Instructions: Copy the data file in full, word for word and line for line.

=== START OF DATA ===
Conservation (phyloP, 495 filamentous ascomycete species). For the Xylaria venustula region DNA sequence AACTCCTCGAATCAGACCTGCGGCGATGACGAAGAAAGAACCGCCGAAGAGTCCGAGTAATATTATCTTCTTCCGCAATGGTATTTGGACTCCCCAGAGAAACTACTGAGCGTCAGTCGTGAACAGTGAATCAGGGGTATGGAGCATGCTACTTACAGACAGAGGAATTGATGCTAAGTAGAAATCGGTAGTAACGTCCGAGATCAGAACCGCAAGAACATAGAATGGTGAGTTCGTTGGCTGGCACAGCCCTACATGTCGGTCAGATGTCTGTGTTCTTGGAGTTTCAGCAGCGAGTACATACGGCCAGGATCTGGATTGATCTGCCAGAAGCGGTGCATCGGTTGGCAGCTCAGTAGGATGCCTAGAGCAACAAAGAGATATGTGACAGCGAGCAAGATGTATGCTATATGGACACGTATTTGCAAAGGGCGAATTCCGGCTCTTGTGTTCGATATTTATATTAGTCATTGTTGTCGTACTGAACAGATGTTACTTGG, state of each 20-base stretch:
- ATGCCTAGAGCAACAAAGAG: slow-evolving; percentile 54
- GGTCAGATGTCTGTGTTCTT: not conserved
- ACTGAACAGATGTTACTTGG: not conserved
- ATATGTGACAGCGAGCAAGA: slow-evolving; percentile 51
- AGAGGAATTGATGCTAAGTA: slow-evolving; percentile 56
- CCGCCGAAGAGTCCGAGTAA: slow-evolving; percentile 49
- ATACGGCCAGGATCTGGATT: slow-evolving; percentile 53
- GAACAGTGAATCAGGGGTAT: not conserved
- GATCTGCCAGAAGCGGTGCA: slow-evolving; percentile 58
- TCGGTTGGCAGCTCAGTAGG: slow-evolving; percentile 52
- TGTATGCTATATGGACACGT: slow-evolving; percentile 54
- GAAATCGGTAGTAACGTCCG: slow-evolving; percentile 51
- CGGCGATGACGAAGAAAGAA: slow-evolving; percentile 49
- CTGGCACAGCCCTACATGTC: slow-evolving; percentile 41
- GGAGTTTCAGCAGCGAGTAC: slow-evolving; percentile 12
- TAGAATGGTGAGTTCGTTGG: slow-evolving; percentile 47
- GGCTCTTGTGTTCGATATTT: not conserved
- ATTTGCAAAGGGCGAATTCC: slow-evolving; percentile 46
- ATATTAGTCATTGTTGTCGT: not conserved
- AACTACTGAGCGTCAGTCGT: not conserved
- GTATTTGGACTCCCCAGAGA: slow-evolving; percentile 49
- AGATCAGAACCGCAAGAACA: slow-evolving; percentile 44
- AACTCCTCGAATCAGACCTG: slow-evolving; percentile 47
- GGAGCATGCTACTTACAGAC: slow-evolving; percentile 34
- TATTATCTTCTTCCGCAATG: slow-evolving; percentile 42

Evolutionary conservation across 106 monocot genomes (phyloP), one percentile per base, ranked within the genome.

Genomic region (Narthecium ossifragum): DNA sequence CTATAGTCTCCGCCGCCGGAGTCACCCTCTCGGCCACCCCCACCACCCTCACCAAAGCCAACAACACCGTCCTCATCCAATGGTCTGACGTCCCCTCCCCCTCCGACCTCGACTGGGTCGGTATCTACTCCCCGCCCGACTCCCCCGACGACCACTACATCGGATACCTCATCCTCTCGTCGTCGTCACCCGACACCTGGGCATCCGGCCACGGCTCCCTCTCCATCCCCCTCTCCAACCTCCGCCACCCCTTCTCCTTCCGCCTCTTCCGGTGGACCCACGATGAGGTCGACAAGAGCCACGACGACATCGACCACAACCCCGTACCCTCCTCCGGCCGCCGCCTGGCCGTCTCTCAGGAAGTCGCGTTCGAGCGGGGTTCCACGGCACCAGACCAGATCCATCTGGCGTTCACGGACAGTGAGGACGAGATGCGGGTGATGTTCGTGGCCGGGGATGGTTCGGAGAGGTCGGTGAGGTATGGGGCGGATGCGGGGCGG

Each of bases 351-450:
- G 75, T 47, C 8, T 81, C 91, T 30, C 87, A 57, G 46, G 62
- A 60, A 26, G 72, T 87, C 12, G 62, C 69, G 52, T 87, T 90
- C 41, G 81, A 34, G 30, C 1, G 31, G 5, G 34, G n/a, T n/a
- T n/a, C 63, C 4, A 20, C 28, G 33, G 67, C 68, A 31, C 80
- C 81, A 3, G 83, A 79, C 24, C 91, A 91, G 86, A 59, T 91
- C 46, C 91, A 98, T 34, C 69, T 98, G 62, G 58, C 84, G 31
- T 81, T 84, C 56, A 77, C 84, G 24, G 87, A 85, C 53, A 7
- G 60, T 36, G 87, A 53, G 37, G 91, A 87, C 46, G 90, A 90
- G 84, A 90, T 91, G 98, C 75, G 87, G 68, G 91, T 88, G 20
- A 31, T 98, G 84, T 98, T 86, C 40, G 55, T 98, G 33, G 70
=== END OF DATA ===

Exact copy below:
Conservation (phyloP, 495 filamentous ascomycete species). For the Xylaria venustula region DNA sequence AACTCCTCGAATCAGACCTGCGGCGATGACGAAGAAAGAACCGCCGAAGAGTCCGAGTAATATTATCTTCTTCCGCAATGGTATTTGGACTCCCCAGAGAAACTACTGAGCGTCAGTCGTGAACAGTGAATCAGGGGTATGGAGCATGCTACTTACAGACAGAGGAATTGATGCTAAGTAGAAATCGGTAGTAACGTCCGAGATCAGAACCGCAAGAACATAGAATGGTGAGTTCGTTGGCTGGCACAGCCCTACATGTCGGTCAGATGTCTGTGTTCTTGGAGTTTCAGCAGCGAGTACATACGGCCAGGATCTGGATTGATCTGCCAGAAGCGGTGCATCGGTTGGCAGCTCAGTAGGATGCCTAGAGCAACAAAGAGATATGTGACAGCGAGCAAGATGTATGCTATATGGACACGTATTTGCAAAGGGCGAATTCCGGCTCTTGTGTTCGATATTTATATTAGTCATTGTTGTCGTACTGAACAGATGTTACTTGG, state of each 20-base stretch:
- ATGCCTAGAGCAACAAAGAG: slow-evolving; percentile 54
- GGTCAGATGTCTGTGTTCTT: not conserved
- ACTGAACAGATGTTACTTGG: not conserved
- ATATGTGACAGCGAGCAAGA: slow-evolving; percentile 51
- AGAGGAATTGATGCTAAGTA: slow-evolving; percentile 56
- CCGCCGAAGAGTCCGAGTAA: slow-evolving; percentile 49
- ATACGGCCAGGATCTGGATT: slow-evolving; percentile 53
- GAACAGTGAATCAGGGGTAT: not conserved
- GATCTGCCAGAAGCGGTGCA: slow-evolving; percentile 58
- TCGGTTGGCAGCTCAGTAGG: slow-evolving; percentile 52
- TGTATGCTATATGGACACGT: slow-evolving; percentile 54
- GAAATCGGTAGTAACGTCCG: slow-evolving; percentile 51
- CGGCGATGACGAAGAAAGAA: slow-evolving; percentile 49
- CTGGCACAGCCCTACATGTC: slow-evolving; percentile 41
- GGAGTTTCAGCAGCGAGTAC: slow-evolving; percentile 12
- TAGAATGGTGAGTTCGTTGG: slow-evolving; percentile 47
- GGCTCTTGTGTTCGATATTT: not conserved
- ATTTGCAAAGGGCGAATTCC: slow-evolving; percentile 46
- ATATTAGTCATTGTTGTCGT: not conserved
- AACTACTGAGCGTCAGTCGT: not conserved
- GTATTTGGACTCCCCAGAGA: slow-evolving; percentile 49
- AGATCAGAACCGCAAGAACA: slow-evolving; percentile 44
- AACTCCTCGAATCAGACCTG: slow-evolving; percentile 47
- GGAGCATGCTACTTACAGAC: slow-evolving; percentile 34
- TATTATCTTCTTCCGCAATG: slow-evolving; percentile 42

Evolutionary conservation across 106 monocot genomes (phyloP), one percentile per base, ranked within the genome.

Genomic region (Narthecium ossifragum): DNA sequence CTATAGTCTCCGCCGCCGGAGTCACCCTCTCGGCCACCCCCACCACCCTCACCAAAGCCAACAACACCGTCCTCATCCAATGGTCTGACGTCCCCTCCCCCTCCGACCTCGACTGGGTCGGTATCTACTCCCCGCCCGACTCCCCCGACGACCACTACATCGGATACCTCATCCTCTCGTCGTCGTCACCCGACACCTGGGCATCCGGCCACGGCTCCCTCTCCATCCCCCTCTCCAACCTCCGCCACCCCTTCTCCTTCCGCCTCTTCCGGTGGACCCACGATGAGGTCGACAAGAGCCACGACGACATCGACCACAACCCCGTACCCTCCTCCGGCCGCCGCCTGGCCGTCTCTCAGGAAGTCGCGTTCGAGCGGGGTTCCACGGCACCAGACCAGATCCATCTGGCGTTCACGGACAGTGAGGACGAGATGCGGGTGATGTTCGTGGCCGGGGATGGTTCGGAGAGGTCGGTGAGGTATGGGGCGGATGCGGGGCGG

Each of bases 351-450:
- G 75, T 47, C 8, T 81, C 91, T 30, C 87, A 57, G 46, G 62
- A 60, A 26, G 72, T 87, C 12, G 62, C 69, G 52, T 87, T 90
- C 41, G 81, A 34, G 30, C 1, G 31, G 5, G 34, G n/a, T n/a
- T n/a, C 63, C 4, A 20, C 28, G 33, G 67, C 68, A 31, C 80
- C 81, A 3, G 83, A 79, C 24, C 91, A 91, G 86, A 59, T 91
- C 46, C 91, A 98, T 34, C 69, T 98, G 62, G 58, C 84, G 31
- T 81, T 84, C 56, A 77, C 84, G 24, G 87, A 85, C 53, A 7
- G 60, T 36, G 87, A 53, G 37, G 91, A 87, C 46, G 90, A 90
- G 84, A 90, T 91, G 98, C 75, G 87, G 68, G 91, T 88, G 20
- A 31, T 98, G 84, T 98, T 86, C 40, G 55, T 98, G 33, G 70